The Welsh Assembly co-hosted a study that saw 15 laptops hit with 25,000 " potentially catastrophic" e-crime attacks in just one week.
The study involved 15 laptops placed in various businesses around Wales and in front of firewalls and monitored during one working week. Of the 25,000 attacks, 48 per cent originated from China.
The Welsh Assembly worked with Professor Andrew Blyth from the University of Glamorgan to conduct the study - which saw intrusion detection systems placed in front of firewalls, with attempted breaches reported back to a central server.
Blyth said: “We wanted to look at the volume and type of cyber attacks on Welsh industry. The number of attacks were startlingly high. These attacks take the form of attempted passwork hacking, probing for network vulnerability and the spreading of viruses with alarming regularity. In addition, the threat is always evolving.”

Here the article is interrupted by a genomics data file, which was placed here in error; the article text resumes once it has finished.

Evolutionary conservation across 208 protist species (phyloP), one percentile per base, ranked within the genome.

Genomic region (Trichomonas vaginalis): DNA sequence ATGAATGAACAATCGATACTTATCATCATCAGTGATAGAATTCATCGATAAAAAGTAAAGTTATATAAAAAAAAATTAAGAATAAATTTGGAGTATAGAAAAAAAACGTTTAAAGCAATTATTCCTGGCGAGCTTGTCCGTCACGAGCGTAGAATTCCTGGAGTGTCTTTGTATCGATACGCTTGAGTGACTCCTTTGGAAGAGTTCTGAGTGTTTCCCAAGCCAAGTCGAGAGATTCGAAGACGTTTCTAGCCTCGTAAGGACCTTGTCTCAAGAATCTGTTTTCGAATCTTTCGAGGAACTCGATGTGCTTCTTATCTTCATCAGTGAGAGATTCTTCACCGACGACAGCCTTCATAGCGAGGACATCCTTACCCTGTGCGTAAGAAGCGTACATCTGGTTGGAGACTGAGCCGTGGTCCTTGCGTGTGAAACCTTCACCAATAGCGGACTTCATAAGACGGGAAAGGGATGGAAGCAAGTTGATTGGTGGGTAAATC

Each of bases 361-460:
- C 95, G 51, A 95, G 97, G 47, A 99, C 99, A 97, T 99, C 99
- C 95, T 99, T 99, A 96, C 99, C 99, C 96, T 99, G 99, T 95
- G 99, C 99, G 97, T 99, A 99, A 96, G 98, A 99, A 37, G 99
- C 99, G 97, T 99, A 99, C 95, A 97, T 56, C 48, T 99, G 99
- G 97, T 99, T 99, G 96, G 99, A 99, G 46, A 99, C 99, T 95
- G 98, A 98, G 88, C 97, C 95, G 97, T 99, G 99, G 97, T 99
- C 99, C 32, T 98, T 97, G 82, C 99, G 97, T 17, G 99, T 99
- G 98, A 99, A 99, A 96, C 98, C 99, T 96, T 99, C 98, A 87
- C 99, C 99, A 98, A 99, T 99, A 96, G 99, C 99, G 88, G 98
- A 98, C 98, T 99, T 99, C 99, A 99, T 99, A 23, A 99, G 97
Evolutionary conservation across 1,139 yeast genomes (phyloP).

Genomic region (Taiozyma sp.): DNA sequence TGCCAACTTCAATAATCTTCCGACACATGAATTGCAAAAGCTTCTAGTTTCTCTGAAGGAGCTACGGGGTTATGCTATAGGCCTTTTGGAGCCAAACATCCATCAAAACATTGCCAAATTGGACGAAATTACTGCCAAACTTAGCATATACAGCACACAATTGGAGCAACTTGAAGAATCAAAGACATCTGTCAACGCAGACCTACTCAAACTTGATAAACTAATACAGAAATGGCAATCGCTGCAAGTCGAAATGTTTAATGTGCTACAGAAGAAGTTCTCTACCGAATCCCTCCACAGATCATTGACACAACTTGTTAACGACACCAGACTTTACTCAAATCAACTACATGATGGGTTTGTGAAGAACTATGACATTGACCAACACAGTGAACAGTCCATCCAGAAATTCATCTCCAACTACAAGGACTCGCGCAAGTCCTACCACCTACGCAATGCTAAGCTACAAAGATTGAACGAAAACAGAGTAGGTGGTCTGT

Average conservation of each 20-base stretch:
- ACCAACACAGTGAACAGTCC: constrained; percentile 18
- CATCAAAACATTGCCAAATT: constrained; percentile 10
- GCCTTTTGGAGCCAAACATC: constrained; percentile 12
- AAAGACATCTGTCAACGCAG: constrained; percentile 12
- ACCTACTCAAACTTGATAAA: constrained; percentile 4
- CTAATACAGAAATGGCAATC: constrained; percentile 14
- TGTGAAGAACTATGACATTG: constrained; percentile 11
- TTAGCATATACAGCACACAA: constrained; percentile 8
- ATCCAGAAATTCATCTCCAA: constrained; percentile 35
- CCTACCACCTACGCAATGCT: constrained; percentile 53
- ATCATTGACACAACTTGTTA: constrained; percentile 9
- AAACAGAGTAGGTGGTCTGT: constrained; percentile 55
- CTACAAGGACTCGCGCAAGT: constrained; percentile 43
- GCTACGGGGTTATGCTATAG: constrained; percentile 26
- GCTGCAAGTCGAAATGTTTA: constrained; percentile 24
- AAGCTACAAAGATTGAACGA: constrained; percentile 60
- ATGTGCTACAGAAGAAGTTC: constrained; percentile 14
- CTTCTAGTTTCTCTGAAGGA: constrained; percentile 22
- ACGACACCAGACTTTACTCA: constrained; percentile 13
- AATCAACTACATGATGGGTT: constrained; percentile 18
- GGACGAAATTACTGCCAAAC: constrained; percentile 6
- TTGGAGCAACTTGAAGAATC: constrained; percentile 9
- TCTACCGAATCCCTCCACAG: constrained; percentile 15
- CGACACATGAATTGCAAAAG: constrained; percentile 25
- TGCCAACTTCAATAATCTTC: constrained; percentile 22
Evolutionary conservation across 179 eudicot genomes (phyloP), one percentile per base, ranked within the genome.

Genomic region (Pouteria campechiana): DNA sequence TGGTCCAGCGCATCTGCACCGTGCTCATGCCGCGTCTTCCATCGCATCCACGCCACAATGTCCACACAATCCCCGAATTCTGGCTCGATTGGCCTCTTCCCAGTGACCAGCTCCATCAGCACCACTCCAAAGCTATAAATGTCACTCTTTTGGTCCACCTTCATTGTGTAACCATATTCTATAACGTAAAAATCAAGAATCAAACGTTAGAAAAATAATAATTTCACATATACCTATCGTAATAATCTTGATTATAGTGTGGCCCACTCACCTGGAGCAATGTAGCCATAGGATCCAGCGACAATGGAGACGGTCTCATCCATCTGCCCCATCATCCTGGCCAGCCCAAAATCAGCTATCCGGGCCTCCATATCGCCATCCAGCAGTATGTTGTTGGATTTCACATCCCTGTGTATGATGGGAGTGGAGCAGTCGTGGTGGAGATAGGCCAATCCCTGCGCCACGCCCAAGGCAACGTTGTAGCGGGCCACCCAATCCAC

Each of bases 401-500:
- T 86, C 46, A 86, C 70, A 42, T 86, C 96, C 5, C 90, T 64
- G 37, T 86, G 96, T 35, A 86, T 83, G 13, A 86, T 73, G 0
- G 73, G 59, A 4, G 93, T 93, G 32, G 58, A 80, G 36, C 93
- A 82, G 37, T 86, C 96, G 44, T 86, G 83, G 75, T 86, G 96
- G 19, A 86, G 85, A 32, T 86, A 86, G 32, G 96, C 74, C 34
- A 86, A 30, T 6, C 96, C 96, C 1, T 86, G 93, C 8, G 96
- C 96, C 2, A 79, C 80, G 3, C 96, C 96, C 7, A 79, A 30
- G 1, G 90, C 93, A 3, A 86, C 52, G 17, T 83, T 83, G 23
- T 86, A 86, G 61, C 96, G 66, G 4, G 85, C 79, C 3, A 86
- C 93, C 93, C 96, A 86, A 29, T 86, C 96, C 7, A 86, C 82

Simon Lavin, e-business strategic planner at the Welsh Assembly, said: “Cautious estimates put the cost to the Welsh economy at an annual £290m but the truth is the scale of the problem makes it almost impossible to calculate.”
He added: “Wales has taken a lead on fighting e-crime but it’s time we all started demanding better security from people who deal on the net.
“While the government has taken a lead, it’s time that businesses and consumers begin to put pressure on anyone who enjoys the freedom of the internet - including large multinationals who trade online, internet service providers or manufacturers who rely on it for logistics.”
The study results were announced at an e-crime summit held in Llandudno, Wales last week.